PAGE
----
Has this ever happened to you?
You would have finished a current work project a long time ago, but you just couldn’t ween yourself away from your Twitter feed long enough to concentrate.
You’re kind of depressed that you don’t feel as happy as all my your Facebook friends seem to be.
If the answer is “yes,” perhaps it’s time to admit powerlessness and get yourself to a meeting of Social Media Addicts Anonymous (SMAA), a new group for folks addicted to all things social and unable to manage their lives, careers and relationships.
If this sounds ridiculous, check out this post from Erik Sass at The Social Graf, or this December 2011 article from Danial Gulati in the Harvard Business Review.
In the former, Sass cites a recent study following 250 social media users (ages 18 to 85) in Wurzburg, Germany. As reported in the journal Psychological Science, when asked to give up all social media, subjects reported:
“…social media was harder to resist than a gamut of other behaviors: ‘In contrast, people were relatively successful at resisting sports inclinations, sexual urges, and spending impulses, which seems surprising given the salience in modern culture of disastrous failures to control sexual impulses and urges to spend money.’ Likewise, the subjects’ reports for alcohol, tobacco, and caffeine marked their desires for these substances at relatively low levels compared to social media.”
Social media more addictive than alcohol, caffeine, tobacco and sex???
HBR’s Gulati, author of the book Passion & Purpose, observes three major trends emerging among heavy Facebook users:
- A tendency to compare their own personal situation unfavorably to those of their “friends.” In other words, people read the happy posts and see the smiling photos of their online friends and begin to feel that their own happiness and worth are wanting when compared to others’. (I wrote about this Facebook-depression link in a previous post.)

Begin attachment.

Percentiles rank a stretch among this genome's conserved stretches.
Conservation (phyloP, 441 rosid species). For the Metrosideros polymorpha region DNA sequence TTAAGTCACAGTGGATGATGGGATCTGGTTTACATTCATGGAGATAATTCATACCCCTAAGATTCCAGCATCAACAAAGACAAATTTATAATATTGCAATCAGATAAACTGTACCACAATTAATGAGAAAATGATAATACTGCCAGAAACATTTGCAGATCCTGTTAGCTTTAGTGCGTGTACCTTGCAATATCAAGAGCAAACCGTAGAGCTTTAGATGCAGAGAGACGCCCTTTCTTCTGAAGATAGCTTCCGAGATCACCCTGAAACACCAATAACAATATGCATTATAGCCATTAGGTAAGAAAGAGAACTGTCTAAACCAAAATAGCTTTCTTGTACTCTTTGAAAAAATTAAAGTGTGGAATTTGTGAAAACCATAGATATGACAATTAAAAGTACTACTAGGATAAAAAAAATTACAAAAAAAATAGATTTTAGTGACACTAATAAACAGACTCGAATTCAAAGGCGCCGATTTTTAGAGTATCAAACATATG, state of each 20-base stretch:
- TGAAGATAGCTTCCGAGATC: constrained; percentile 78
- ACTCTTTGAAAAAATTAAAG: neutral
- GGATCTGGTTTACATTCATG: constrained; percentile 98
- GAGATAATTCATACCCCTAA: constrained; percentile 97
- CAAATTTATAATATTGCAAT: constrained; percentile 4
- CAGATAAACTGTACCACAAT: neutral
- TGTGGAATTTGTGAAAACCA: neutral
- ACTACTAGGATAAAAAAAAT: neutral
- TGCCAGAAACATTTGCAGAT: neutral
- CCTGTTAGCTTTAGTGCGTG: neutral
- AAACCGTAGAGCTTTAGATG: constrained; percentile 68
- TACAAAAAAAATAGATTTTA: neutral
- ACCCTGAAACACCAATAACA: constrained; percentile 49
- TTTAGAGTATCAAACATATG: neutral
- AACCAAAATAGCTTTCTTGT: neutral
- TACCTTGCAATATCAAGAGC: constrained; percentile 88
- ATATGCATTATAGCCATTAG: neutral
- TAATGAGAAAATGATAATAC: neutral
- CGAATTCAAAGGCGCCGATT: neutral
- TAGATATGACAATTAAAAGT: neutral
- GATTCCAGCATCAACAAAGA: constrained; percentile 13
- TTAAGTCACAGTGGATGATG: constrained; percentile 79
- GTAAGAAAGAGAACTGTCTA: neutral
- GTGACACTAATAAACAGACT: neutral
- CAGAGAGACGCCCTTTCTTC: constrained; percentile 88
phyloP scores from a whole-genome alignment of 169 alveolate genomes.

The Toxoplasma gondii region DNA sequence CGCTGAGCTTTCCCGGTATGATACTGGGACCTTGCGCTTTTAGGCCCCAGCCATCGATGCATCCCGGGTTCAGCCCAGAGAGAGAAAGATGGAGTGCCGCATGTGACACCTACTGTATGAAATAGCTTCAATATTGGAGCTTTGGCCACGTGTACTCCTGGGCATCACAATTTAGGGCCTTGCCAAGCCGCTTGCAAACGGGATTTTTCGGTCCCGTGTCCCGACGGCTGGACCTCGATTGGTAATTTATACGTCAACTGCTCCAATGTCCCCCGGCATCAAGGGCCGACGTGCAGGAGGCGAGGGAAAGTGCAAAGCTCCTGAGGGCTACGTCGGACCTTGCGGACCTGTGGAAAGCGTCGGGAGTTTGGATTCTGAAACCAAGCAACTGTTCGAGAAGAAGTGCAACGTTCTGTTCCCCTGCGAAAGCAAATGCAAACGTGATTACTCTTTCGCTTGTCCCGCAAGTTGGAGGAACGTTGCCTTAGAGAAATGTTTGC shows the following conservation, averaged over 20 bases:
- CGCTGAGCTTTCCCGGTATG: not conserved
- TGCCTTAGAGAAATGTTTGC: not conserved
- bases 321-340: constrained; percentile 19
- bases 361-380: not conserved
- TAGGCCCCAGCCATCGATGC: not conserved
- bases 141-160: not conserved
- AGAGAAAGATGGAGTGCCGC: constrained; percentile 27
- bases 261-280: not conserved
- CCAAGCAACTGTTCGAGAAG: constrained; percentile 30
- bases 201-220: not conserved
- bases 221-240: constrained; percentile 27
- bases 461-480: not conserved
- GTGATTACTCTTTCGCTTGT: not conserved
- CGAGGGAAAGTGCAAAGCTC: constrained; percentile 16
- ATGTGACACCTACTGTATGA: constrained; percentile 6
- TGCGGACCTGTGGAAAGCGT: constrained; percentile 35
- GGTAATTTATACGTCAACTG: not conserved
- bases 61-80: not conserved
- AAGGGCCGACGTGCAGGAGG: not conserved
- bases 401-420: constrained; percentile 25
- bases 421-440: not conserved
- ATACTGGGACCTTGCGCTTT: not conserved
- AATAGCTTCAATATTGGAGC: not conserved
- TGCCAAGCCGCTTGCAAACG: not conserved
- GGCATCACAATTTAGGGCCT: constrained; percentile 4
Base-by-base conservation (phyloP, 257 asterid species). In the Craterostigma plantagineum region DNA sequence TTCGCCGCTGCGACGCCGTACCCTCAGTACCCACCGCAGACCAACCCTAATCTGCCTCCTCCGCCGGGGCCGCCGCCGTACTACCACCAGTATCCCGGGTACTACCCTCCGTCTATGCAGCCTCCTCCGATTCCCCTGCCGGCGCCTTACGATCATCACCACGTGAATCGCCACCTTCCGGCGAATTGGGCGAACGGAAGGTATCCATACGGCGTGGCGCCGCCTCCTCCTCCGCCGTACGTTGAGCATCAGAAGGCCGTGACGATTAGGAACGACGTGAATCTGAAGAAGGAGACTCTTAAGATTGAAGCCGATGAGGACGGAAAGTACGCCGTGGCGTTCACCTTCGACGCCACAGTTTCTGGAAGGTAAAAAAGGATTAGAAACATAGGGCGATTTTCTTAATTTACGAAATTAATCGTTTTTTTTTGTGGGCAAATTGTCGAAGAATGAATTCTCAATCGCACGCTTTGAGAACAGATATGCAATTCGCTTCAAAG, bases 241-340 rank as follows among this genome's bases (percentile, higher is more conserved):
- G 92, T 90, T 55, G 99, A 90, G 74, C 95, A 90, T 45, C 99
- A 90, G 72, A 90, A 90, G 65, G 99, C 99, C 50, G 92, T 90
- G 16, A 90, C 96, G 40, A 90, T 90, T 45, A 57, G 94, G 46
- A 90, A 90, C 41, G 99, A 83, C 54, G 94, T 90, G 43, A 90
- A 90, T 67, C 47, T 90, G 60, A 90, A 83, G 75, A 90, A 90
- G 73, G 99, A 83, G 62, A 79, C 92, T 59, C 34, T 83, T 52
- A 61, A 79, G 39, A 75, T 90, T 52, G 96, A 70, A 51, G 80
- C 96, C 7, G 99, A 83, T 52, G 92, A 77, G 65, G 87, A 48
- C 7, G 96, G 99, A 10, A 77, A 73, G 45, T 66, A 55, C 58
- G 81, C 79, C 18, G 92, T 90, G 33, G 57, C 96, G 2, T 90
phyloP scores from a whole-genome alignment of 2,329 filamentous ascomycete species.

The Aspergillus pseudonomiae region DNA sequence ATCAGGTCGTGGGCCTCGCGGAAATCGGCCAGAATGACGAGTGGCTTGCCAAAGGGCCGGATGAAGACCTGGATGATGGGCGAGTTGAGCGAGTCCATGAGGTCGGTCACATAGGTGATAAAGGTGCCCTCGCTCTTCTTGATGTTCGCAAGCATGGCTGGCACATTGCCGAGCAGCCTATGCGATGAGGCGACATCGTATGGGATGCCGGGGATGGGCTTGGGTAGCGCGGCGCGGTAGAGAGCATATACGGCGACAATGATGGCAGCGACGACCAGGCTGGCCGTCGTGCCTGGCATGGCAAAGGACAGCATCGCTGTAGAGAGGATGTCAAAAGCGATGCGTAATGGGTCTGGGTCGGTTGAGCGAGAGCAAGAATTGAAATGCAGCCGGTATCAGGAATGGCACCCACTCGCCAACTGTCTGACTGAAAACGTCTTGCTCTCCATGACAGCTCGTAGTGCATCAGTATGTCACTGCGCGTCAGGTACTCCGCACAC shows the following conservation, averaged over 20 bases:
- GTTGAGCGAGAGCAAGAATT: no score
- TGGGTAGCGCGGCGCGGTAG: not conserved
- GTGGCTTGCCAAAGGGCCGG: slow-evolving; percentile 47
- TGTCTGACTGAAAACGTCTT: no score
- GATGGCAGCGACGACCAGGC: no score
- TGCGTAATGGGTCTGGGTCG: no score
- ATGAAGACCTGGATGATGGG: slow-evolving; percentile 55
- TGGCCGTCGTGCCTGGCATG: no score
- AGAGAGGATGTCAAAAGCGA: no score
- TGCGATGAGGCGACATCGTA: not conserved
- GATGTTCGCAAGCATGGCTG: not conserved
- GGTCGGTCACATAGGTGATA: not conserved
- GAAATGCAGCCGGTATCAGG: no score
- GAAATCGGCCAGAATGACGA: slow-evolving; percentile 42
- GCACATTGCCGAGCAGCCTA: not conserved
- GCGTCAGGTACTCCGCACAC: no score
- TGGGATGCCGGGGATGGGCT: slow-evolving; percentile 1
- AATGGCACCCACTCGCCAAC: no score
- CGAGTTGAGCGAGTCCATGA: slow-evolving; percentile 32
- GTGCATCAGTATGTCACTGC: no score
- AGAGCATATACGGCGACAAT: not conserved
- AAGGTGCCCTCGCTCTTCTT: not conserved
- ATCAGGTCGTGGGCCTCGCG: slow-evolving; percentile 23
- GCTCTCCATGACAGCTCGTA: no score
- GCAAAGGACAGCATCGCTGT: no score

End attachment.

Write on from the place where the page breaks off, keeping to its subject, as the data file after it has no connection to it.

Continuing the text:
- Time fragmentation. We’re so busy checking our Facebook pages or Twitter feeds that we’re not able to fully concentrate on our work or everyday tasks. “Multitasking” has taken on a life of its own, to the point where people are switching back and forth between “real life” and social media on a minute-by-minute basis.
- A decline in close personal relationships. Why get together with your girlfriend for lunch when you can get caught up with her via Facebook? Connecting via social media is just like having a real relationship without all the mess. You can share what you want and you can quit listening at any time.
Just as the addict seeks to fill the void in his life with drink or drug, a person addicted to social media crave the “connection” these technologies provide as a way to fill the holes in his life.
As marketers, we talk about using social media as a way to “connect” with consumers and how companies can use Facebook, Twitter, etc., to “humanize” themselves and “become more authentic.”
But are we really accomplishing these goals, or merely contributing to a global addiction that ultimately will leave us all distracted, disconnected and depressed?
At this point, no one knows.
As someone who sits at a desk the majority of the day, I know it’s hard for me to get out and actually have a real conversation with a live human being (which means listening as well as talking) as often as I’d like.
However, I have found through my professional experience that it’s that face-to-face interaction that enables the type of trust and personal connection that makes business work.
If you want your company to behave more humanely, consider the interactions between the humans who work for you and the humans who buy from you. Is technology helping or hurting?
Are you doing all you can to foster true connection? Or are you merely trying to seduce and sedate your audience into an unhealthy relationship?
See you at the coffee shop.